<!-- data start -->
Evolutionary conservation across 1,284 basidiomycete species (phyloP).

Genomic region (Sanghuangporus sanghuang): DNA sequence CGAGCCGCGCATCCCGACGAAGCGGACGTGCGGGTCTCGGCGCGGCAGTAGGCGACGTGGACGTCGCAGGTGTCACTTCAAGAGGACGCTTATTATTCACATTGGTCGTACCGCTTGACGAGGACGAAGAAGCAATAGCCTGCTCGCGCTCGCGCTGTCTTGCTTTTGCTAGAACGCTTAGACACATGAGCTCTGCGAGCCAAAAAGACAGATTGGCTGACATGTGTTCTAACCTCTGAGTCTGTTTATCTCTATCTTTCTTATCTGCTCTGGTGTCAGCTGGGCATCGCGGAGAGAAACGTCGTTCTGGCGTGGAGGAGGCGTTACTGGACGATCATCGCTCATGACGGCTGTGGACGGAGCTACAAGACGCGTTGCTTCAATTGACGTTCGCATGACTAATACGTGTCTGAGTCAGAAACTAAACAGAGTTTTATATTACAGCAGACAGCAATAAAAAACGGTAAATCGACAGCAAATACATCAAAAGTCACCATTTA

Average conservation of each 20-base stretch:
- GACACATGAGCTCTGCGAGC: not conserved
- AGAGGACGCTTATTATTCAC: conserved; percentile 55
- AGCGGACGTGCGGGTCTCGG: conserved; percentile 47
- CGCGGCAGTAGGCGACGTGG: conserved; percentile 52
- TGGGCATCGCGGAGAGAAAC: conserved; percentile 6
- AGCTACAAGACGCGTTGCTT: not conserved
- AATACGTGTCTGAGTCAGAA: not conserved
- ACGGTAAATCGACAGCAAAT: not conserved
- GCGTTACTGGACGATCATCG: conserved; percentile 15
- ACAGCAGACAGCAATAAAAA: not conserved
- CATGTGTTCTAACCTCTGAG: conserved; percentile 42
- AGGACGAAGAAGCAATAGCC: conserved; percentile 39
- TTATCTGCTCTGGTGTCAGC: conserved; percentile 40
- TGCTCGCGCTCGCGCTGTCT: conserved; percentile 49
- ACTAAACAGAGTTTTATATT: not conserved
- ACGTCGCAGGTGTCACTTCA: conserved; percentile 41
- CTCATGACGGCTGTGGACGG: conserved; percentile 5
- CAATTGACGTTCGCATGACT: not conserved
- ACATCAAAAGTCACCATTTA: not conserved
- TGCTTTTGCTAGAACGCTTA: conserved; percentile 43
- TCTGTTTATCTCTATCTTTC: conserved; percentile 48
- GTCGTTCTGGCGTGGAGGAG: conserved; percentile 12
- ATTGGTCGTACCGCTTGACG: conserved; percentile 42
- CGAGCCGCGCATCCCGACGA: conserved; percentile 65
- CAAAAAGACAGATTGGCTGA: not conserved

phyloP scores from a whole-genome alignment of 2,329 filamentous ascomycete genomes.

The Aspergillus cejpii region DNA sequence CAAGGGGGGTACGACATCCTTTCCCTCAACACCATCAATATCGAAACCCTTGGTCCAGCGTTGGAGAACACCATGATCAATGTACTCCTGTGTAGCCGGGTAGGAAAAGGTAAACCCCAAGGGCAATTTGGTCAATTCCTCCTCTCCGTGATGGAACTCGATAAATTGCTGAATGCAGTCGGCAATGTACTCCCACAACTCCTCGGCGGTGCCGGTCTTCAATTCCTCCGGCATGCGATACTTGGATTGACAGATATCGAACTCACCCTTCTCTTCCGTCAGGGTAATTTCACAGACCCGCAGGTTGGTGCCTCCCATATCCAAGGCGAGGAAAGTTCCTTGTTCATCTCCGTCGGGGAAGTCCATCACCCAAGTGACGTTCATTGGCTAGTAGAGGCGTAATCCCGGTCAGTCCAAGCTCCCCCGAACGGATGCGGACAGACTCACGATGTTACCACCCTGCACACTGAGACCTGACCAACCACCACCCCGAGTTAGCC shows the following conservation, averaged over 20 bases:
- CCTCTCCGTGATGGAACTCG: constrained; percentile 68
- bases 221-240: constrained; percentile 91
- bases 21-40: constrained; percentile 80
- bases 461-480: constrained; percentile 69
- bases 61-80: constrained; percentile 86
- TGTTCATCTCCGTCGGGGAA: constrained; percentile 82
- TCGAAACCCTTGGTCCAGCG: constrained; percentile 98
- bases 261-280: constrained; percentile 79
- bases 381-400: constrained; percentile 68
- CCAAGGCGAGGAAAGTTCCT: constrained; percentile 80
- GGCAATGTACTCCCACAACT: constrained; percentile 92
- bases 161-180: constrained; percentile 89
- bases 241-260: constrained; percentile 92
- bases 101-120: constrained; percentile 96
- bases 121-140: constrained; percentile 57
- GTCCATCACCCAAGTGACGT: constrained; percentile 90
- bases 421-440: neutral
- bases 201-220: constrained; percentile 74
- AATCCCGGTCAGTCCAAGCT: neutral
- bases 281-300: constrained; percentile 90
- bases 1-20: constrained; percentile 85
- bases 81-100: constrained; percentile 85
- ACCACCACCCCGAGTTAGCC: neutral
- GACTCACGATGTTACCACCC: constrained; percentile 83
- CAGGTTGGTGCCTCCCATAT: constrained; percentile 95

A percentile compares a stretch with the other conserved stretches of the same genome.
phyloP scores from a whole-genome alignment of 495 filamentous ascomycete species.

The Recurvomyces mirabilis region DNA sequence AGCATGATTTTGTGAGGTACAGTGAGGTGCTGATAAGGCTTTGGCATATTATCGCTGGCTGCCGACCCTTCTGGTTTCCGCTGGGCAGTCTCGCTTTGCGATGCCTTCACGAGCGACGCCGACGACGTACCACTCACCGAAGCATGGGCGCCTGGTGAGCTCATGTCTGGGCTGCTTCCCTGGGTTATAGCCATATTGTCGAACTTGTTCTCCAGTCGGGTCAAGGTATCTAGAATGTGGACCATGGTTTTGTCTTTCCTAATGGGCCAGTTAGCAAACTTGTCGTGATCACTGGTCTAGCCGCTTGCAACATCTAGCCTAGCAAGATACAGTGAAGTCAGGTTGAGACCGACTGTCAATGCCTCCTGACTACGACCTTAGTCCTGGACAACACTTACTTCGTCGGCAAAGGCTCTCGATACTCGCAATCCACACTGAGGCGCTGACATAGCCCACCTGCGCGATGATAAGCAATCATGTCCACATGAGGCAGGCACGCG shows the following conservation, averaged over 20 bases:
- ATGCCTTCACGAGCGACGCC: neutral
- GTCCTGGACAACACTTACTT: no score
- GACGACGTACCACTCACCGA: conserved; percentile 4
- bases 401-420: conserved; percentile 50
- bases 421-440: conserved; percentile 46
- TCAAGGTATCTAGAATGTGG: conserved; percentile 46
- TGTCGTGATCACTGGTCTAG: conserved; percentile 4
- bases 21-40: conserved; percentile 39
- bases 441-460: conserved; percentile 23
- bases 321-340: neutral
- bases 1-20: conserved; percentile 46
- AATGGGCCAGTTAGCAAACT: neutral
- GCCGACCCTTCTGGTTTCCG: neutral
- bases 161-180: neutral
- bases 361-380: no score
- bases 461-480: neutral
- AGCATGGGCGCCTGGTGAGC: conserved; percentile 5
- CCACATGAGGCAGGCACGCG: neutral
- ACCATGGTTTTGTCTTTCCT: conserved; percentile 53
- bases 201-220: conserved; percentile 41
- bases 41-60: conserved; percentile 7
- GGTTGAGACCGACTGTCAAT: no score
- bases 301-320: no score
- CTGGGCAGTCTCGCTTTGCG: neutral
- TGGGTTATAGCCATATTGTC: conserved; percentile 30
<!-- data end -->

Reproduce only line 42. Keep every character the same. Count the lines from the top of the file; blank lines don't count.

- bases 161-180: constrained; percentile 89